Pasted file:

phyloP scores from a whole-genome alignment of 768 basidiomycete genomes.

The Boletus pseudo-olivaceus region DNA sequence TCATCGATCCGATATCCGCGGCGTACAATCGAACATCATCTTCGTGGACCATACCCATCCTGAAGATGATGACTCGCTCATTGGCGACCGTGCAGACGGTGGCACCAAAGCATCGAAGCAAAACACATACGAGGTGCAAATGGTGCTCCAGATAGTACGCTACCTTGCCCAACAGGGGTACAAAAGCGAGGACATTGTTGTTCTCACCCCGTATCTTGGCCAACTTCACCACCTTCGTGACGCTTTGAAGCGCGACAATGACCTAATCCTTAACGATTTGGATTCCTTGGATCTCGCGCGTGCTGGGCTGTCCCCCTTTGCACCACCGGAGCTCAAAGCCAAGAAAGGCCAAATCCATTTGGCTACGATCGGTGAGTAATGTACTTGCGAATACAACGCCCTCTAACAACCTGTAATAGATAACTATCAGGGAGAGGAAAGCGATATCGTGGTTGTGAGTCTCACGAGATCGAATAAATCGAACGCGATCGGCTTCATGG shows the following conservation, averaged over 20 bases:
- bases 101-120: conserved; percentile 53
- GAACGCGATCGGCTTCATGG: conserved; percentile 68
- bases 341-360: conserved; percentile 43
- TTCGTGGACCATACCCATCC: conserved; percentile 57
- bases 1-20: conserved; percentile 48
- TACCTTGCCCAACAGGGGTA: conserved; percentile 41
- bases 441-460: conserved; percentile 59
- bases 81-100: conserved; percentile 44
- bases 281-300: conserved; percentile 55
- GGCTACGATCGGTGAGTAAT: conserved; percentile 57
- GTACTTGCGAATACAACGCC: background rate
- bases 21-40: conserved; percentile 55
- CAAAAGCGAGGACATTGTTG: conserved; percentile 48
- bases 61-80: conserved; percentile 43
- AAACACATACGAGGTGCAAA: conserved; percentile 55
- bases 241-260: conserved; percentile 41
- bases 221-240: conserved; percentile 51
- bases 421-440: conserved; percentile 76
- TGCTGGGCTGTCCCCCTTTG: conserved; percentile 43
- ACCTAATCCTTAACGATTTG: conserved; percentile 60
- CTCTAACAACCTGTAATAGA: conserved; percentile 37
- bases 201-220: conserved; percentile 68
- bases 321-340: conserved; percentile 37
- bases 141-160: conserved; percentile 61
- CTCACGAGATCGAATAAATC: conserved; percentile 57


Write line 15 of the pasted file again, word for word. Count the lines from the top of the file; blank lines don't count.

- CAAAAGCGAGGACATTGTTG: conserved; percentile 48